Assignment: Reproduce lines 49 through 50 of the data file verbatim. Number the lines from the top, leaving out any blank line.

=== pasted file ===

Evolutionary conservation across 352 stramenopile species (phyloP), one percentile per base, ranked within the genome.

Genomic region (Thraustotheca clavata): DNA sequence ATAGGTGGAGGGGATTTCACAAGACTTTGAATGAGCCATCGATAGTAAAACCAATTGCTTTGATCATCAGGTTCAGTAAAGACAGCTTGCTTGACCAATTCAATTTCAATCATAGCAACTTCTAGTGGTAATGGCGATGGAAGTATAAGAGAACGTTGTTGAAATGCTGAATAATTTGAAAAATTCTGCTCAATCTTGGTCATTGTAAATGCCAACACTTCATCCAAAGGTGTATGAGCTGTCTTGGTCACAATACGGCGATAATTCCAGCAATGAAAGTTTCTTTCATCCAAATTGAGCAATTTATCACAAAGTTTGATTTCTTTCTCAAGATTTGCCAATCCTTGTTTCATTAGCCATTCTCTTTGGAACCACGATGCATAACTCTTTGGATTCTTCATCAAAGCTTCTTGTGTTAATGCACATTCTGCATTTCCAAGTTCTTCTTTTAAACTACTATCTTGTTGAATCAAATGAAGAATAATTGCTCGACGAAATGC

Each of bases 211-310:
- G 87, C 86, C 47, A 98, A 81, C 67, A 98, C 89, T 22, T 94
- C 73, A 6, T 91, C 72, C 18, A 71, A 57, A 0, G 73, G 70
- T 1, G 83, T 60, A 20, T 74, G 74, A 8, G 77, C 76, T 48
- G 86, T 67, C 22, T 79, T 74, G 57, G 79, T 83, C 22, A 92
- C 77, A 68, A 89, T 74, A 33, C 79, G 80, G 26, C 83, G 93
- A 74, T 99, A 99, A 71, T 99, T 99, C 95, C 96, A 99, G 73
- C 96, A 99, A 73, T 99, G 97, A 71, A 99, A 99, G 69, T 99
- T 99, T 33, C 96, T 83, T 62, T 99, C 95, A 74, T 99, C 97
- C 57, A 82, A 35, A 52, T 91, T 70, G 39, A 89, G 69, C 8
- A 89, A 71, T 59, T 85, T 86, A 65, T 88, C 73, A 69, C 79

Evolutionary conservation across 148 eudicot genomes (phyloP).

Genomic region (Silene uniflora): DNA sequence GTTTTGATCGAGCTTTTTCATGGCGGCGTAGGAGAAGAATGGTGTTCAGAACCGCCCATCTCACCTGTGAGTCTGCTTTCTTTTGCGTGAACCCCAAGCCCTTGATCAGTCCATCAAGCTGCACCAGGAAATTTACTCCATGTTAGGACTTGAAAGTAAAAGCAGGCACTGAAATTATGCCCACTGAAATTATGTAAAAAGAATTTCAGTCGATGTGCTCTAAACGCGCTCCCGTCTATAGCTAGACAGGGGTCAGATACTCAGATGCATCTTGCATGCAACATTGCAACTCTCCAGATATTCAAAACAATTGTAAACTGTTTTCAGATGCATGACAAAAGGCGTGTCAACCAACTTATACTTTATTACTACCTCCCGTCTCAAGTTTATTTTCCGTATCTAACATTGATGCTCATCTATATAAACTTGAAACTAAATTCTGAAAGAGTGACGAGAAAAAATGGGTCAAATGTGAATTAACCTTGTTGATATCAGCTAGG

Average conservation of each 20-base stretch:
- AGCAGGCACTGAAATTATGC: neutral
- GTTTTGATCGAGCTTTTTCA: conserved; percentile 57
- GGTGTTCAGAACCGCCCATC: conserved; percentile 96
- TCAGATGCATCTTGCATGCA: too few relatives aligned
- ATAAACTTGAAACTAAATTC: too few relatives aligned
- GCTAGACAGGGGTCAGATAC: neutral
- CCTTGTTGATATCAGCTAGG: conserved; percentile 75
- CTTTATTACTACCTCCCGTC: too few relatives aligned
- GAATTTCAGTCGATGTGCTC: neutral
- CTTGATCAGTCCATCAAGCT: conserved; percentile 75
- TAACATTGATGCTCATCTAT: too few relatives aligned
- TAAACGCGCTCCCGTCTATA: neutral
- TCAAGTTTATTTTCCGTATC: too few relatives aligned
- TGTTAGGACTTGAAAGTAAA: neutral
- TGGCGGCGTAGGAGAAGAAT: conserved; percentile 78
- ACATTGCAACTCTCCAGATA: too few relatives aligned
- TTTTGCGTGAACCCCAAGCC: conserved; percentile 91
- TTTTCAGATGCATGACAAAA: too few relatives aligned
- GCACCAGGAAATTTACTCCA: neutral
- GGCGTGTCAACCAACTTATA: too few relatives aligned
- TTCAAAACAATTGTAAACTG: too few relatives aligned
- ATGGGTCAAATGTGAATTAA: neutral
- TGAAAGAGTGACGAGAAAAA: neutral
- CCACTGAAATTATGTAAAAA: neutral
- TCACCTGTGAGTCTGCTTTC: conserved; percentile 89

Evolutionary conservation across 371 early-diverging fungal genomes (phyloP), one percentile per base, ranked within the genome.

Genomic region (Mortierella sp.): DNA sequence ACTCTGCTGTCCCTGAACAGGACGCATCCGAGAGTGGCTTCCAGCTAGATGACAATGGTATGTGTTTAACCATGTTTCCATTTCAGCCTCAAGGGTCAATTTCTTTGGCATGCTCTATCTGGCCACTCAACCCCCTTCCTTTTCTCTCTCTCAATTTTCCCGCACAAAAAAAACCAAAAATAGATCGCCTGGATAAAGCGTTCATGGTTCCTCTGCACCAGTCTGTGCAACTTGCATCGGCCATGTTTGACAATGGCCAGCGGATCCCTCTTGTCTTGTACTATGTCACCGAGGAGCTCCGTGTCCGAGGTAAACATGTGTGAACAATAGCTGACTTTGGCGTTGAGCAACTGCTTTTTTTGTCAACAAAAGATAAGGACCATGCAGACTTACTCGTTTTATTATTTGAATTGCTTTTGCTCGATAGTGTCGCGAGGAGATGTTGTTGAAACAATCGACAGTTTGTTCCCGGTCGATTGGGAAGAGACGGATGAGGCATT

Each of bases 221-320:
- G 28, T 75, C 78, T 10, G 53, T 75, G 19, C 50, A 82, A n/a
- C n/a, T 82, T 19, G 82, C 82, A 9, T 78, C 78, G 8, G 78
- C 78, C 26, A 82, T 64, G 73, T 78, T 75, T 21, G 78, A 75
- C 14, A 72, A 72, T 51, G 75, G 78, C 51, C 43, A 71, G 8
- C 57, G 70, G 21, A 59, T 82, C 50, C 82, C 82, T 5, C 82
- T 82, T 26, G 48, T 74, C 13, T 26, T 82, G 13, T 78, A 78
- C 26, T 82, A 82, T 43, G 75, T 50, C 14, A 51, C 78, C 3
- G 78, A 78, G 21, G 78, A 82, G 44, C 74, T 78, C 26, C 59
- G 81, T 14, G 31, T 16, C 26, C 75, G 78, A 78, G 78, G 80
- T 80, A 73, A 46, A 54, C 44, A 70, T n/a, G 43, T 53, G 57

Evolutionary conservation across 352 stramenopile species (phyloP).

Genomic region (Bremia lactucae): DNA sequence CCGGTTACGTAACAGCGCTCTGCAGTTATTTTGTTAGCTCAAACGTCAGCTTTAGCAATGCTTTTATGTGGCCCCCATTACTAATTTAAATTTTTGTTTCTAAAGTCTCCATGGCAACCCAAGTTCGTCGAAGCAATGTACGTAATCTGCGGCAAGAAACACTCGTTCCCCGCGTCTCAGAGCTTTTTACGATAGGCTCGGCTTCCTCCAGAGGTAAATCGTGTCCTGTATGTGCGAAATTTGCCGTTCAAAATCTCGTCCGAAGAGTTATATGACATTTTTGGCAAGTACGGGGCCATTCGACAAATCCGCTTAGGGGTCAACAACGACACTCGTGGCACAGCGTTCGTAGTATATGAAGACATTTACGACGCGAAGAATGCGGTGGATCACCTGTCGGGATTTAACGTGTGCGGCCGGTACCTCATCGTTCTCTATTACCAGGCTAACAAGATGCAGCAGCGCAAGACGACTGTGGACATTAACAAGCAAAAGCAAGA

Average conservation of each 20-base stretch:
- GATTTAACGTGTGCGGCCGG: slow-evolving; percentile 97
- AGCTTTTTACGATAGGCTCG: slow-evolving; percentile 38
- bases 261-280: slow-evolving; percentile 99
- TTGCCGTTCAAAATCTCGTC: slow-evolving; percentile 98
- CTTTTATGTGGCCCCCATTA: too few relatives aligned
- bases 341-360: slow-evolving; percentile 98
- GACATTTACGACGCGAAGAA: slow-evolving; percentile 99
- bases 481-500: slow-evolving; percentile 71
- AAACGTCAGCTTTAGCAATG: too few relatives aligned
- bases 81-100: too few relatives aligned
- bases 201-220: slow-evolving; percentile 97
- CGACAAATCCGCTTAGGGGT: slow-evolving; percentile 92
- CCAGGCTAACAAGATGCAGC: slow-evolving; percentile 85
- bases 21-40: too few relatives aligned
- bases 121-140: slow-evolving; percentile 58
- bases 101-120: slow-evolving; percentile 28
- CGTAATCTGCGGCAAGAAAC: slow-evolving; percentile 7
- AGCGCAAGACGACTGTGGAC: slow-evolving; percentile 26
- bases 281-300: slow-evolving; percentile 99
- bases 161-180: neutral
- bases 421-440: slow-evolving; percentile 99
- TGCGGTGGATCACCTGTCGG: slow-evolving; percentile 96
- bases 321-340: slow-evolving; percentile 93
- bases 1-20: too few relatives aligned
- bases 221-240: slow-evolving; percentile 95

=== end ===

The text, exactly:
- C 57, G 70, G 21, A 59, T 82, C 50, C 82, C 82, T 5, C 82
- T 82, T 26, G 48, T 74, C 13, T 26, T 82, G 13, T 78, A 78